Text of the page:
Indiana Jones and the Kingdom of the Crystal Skull – A Review

George Lucas is a moron. Sure, the man had two good ideas for movies in Star Wars and Indiana Jones, but even those gems were tarnished with crappy sequels (I refer to all three new Star Wars movies, most of Return of the Jedi, everything in Temple of Doom after Shanghai and that horseshit trailer for The Young Indiana Jones Chronicles which masquerades as the opening 20 minutes of Indiana Jones and the Last Crusade). Sure, back in the 70s, when all the other nerdy weirdos were doing their best work (Spielberg, Schrader, Scorsese et al), Lucas seemed invincible. But if there’s one thing Indiana Jones and the Kingdom of the Crystal Skull makes clear, it’s that George Lucas should’ve stopped in ’81.

The new Indie begins with Harrison Ford stowed in a trunk. Ford, who looks a bit like Spencer Tracey’s luggage these days, has been kidnapped by the Russians. The year is 1957. The Reds want Indie to help them find a mysterious packing crate stored at a top-secret U.S. military base. After donning his famous hat and cracking his famous whip, Indie makes short work of the Ruskies, and embarks on a new quest. He’s after a legendary crystal skull (no, I’ve never heard the legend either) in South America. Along the way, he meets Mutt (Shia LeBeouf), his long lost son; renews his acquaintance with Marion (Karen Allen), his long lost love; and misses the Nazis, his perfect nemesis (the Commies aren’t much cop).

Setting aside that the new movie was made because Harrison Ford missed being made a fuss of, Crystal Skull isn’t bad. If there were no Raiders of the Lost Ark, you’d think: hey, this Mummy substitute is alright! But the trouble is: Raiders. Everything that made that movie brilliant is here, but less. Compare the openings: Raiders, with its lost temple, its rolling boulder, Belloq, “Snakes!”, amphibious aircraft… the world’s greatest theme tune. And Crystal Skull, with its… warehouse. I’m trying to be kind here, but you can see where I struggle. Raiders of the Lost Ark is fast, dark, funny, sexy, and made when Spielberg, Lucas and Ford were on fire. Why make a sequel when they’re all old men? The same reason Woody Allen won’t stop: it’s familiar. Yes – there’s lots to enjoy in this movie. Spielberg still knows how to stage a chase and Harrison Ford was born too wry to let the joke be on him. But then there’s the George Lucas contribution: the MacGuffin, the axis of the story. In Raiders of the Lost Ark there’s a genuine sense of fear and dread as to what the Ark will hold, which is fulfilled with a screw-the-rating-system ending (“Shut your eyes!”). I defy anyone to feel anything at the end of Crystal Skull.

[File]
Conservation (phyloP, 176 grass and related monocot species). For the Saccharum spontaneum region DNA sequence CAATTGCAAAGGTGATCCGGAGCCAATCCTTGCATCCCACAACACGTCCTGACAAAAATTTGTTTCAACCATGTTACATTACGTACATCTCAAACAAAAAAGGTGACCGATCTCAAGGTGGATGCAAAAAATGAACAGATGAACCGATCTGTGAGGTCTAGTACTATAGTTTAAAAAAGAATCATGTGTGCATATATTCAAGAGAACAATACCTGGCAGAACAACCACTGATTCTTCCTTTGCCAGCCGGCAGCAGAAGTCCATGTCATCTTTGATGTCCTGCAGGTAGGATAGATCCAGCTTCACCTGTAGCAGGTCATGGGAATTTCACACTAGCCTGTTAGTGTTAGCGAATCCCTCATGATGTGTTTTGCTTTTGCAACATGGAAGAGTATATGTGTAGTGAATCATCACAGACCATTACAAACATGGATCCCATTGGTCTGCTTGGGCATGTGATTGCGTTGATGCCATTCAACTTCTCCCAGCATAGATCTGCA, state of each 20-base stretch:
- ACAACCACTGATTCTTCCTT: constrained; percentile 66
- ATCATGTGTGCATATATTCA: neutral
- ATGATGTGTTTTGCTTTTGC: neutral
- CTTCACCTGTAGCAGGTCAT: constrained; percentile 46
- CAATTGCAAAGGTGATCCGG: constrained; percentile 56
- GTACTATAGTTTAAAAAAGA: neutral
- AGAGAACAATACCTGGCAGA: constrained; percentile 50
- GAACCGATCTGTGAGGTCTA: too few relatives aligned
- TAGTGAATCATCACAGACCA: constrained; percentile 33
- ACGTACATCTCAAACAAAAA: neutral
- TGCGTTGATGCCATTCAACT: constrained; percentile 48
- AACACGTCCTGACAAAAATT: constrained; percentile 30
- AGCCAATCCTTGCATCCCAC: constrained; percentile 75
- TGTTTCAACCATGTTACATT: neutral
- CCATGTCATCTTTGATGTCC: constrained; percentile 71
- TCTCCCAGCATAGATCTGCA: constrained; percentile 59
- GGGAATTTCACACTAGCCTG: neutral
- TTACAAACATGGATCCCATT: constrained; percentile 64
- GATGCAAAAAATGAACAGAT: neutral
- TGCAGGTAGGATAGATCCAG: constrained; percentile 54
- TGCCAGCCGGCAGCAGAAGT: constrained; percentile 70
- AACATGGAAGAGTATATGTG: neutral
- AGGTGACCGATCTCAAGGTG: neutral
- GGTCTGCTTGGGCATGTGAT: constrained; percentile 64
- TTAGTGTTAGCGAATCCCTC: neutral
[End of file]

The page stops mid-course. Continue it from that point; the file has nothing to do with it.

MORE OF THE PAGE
Harrison Ford has a good time as Indie. He’s been mired in dreck for ten (maybe twenty) years, but he hasn’t forgotten how to be a big star. Like Sean Connery, he gives the silly stuff dignity without being pompous. You still believe his authority and the idea he could give and take a punch. Shia LaBoeuf convinces too. He’s got Ford’s nose and that look – like he sees a fight he’d like to join – in his eyes. It’s a big task, being the son of Indiana Jones, but LaBoeuf copes. Karen Allen, beloved by anyone who mooned over Starman, is a ready foil for Ford and doubtless amazed to be playing a love interest of comparable age to the star (57 to Ford’s 65!). For the rest, they role out the Brits: Ray Winstone, John Hurt, Jim Broadbent (is there a movie made in the last ten years without one of these guys?).

What made Indiana Jones great wasn’t that it was new; it was the way it was done. There was a breathless enthusiasm to Raiders of the Lost Ark, a very 70s/early 80s joie de vivre. Watching it now, you realize how plasticized movies have become, how buttoned down today’s summer movies seem in comparison with the break-out-the-pot-and-let’s-see-what-happens aesthetic that prevailed in Raiders, Close Encounters, Jaws… Spielberg and Lucas were making it up as they went along, using lady-killers like Ford as their wish fulfillment, mooning over Karen Allen, hanging out with Margot Kidder and whoever at a beachfront in Malibu… Somehow great ideas were born of this. Crystal Skull wouldn’t have cut it in 1981.


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